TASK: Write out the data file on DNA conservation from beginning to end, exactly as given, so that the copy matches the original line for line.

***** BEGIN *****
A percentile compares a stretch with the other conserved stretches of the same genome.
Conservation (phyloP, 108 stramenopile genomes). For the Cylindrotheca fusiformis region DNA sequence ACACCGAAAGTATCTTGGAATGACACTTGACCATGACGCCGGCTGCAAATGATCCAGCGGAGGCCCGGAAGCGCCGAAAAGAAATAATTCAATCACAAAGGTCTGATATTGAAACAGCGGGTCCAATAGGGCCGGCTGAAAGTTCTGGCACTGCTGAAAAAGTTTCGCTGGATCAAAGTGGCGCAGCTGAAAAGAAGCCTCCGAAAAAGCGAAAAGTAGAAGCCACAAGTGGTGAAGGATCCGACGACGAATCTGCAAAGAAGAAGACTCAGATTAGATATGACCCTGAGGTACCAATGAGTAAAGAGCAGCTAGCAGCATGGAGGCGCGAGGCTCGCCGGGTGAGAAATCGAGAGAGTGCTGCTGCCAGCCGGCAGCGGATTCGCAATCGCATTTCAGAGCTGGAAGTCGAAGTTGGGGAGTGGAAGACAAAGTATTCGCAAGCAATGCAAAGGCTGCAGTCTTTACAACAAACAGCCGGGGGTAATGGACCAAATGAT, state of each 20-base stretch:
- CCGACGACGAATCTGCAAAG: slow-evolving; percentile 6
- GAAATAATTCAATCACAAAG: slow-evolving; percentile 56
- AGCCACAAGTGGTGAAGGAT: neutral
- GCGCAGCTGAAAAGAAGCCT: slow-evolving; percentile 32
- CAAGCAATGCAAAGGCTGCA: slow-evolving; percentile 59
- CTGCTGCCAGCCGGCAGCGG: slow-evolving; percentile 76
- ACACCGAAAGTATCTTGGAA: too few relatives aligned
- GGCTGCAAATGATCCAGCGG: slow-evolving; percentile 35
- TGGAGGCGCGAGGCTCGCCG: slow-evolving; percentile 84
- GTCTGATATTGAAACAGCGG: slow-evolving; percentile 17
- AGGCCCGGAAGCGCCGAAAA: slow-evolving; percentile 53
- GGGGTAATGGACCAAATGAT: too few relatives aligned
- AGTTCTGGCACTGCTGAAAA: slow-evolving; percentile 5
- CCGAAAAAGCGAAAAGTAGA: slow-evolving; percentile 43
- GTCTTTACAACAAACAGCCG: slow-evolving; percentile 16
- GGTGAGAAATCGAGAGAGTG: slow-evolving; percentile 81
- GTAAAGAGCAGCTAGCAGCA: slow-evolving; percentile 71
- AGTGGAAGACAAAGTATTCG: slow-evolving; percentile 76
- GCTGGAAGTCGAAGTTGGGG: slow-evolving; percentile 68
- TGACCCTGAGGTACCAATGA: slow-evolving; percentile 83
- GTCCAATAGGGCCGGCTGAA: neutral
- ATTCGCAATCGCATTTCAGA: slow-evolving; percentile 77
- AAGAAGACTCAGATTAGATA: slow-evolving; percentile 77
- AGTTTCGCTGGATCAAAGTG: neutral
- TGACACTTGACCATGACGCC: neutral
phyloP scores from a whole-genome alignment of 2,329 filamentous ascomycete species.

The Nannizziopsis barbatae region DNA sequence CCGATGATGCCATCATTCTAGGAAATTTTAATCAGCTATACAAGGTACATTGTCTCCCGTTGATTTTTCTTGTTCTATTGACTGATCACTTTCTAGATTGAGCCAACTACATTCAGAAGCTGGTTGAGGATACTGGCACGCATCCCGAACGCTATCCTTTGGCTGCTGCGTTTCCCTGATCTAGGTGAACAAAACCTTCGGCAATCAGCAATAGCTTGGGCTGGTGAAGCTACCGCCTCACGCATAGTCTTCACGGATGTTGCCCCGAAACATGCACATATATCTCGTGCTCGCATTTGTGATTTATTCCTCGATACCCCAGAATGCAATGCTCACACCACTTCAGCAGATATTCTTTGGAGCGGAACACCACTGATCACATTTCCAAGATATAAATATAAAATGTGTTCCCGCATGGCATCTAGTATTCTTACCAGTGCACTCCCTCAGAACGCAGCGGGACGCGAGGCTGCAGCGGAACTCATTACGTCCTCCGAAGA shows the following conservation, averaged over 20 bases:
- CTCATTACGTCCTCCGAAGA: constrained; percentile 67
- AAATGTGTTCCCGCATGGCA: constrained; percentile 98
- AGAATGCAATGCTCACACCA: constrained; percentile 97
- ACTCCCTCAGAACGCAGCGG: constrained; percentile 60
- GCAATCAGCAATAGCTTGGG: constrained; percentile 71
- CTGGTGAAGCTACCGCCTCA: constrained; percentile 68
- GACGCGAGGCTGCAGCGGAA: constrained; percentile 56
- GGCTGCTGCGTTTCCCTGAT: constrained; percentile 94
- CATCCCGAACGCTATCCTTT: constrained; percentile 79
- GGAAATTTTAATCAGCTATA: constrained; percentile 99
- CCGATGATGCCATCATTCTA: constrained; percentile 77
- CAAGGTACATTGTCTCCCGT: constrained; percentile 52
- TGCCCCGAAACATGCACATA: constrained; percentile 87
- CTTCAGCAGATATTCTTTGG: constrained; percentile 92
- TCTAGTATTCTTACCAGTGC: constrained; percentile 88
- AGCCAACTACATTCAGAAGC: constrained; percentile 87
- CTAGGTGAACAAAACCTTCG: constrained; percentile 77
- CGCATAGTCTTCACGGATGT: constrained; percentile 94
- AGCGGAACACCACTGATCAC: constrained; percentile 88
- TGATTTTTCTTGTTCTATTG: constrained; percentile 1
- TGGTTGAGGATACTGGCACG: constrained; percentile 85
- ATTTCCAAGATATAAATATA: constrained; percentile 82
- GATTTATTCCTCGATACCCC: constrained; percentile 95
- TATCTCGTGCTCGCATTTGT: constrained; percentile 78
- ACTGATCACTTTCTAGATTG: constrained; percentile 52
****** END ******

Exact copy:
A percentile compares a stretch with the other conserved stretches of the same genome.
Conservation (phyloP, 108 stramenopile genomes). For the Cylindrotheca fusiformis region DNA sequence ACACCGAAAGTATCTTGGAATGACACTTGACCATGACGCCGGCTGCAAATGATCCAGCGGAGGCCCGGAAGCGCCGAAAAGAAATAATTCAATCACAAAGGTCTGATATTGAAACAGCGGGTCCAATAGGGCCGGCTGAAAGTTCTGGCACTGCTGAAAAAGTTTCGCTGGATCAAAGTGGCGCAGCTGAAAAGAAGCCTCCGAAAAAGCGAAAAGTAGAAGCCACAAGTGGTGAAGGATCCGACGACGAATCTGCAAAGAAGAAGACTCAGATTAGATATGACCCTGAGGTACCAATGAGTAAAGAGCAGCTAGCAGCATGGAGGCGCGAGGCTCGCCGGGTGAGAAATCGAGAGAGTGCTGCTGCCAGCCGGCAGCGGATTCGCAATCGCATTTCAGAGCTGGAAGTCGAAGTTGGGGAGTGGAAGACAAAGTATTCGCAAGCAATGCAAAGGCTGCAGTCTTTACAACAAACAGCCGGGGGTAATGGACCAAATGAT, state of each 20-base stretch:
- CCGACGACGAATCTGCAAAG: slow-evolving; percentile 6
- GAAATAATTCAATCACAAAG: slow-evolving; percentile 56
- AGCCACAAGTGGTGAAGGAT: neutral
- GCGCAGCTGAAAAGAAGCCT: slow-evolving; percentile 32
- CAAGCAATGCAAAGGCTGCA: slow-evolving; percentile 59
- CTGCTGCCAGCCGGCAGCGG: slow-evolving; percentile 76
- ACACCGAAAGTATCTTGGAA: too few relatives aligned
- GGCTGCAAATGATCCAGCGG: slow-evolving; percentile 35
- TGGAGGCGCGAGGCTCGCCG: slow-evolving; percentile 84
- GTCTGATATTGAAACAGCGG: slow-evolving; percentile 17
- AGGCCCGGAAGCGCCGAAAA: slow-evolving; percentile 53
- GGGGTAATGGACCAAATGAT: too few relatives aligned
- AGTTCTGGCACTGCTGAAAA: slow-evolving; percentile 5
- CCGAAAAAGCGAAAAGTAGA: slow-evolving; percentile 43
- GTCTTTACAACAAACAGCCG: slow-evolving; percentile 16
- GGTGAGAAATCGAGAGAGTG: slow-evolving; percentile 81
- GTAAAGAGCAGCTAGCAGCA: slow-evolving; percentile 71
- AGTGGAAGACAAAGTATTCG: slow-evolving; percentile 76
- GCTGGAAGTCGAAGTTGGGG: slow-evolving; percentile 68
- TGACCCTGAGGTACCAATGA: slow-evolving; percentile 83
- GTCCAATAGGGCCGGCTGAA: neutral
- ATTCGCAATCGCATTTCAGA: slow-evolving; percentile 77
- AAGAAGACTCAGATTAGATA: slow-evolving; percentile 77
- AGTTTCGCTGGATCAAAGTG: neutral
- TGACACTTGACCATGACGCC: neutral
phyloP scores from a whole-genome alignment of 2,329 filamentous ascomycete species.

The Nannizziopsis barbatae region DNA sequence CCGATGATGCCATCATTCTAGGAAATTTTAATCAGCTATACAAGGTACATTGTCTCCCGTTGATTTTTCTTGTTCTATTGACTGATCACTTTCTAGATTGAGCCAACTACATTCAGAAGCTGGTTGAGGATACTGGCACGCATCCCGAACGCTATCCTTTGGCTGCTGCGTTTCCCTGATCTAGGTGAACAAAACCTTCGGCAATCAGCAATAGCTTGGGCTGGTGAAGCTACCGCCTCACGCATAGTCTTCACGGATGTTGCCCCGAAACATGCACATATATCTCGTGCTCGCATTTGTGATTTATTCCTCGATACCCCAGAATGCAATGCTCACACCACTTCAGCAGATATTCTTTGGAGCGGAACACCACTGATCACATTTCCAAGATATAAATATAAAATGTGTTCCCGCATGGCATCTAGTATTCTTACCAGTGCACTCCCTCAGAACGCAGCGGGACGCGAGGCTGCAGCGGAACTCATTACGTCCTCCGAAGA shows the following conservation, averaged over 20 bases:
- CTCATTACGTCCTCCGAAGA: constrained; percentile 67
- AAATGTGTTCCCGCATGGCA: constrained; percentile 98
- AGAATGCAATGCTCACACCA: constrained; percentile 97
- ACTCCCTCAGAACGCAGCGG: constrained; percentile 60
- GCAATCAGCAATAGCTTGGG: constrained; percentile 71
- CTGGTGAAGCTACCGCCTCA: constrained; percentile 68
- GACGCGAGGCTGCAGCGGAA: constrained; percentile 56
- GGCTGCTGCGTTTCCCTGAT: constrained; percentile 94
- CATCCCGAACGCTATCCTTT: constrained; percentile 79
- GGAAATTTTAATCAGCTATA: constrained; percentile 99
- CCGATGATGCCATCATTCTA: constrained; percentile 77
- CAAGGTACATTGTCTCCCGT: constrained; percentile 52
- TGCCCCGAAACATGCACATA: constrained; percentile 87
- CTTCAGCAGATATTCTTTGG: constrained; percentile 92
- TCTAGTATTCTTACCAGTGC: constrained; percentile 88
- AGCCAACTACATTCAGAAGC: constrained; percentile 87
- CTAGGTGAACAAAACCTTCG: constrained; percentile 77
- CGCATAGTCTTCACGGATGT: constrained; percentile 94
- AGCGGAACACCACTGATCAC: constrained; percentile 88
- TGATTTTTCTTGTTCTATTG: constrained; percentile 1
- TGGTTGAGGATACTGGCACG: constrained; percentile 85
- ATTTCCAAGATATAAATATA: constrained; percentile 82
- GATTTATTCCTCGATACCCC: constrained; percentile 95
- TATCTCGTGCTCGCATTTGT: constrained; percentile 78
- ACTGATCACTTTCTAGATTG: constrained; percentile 52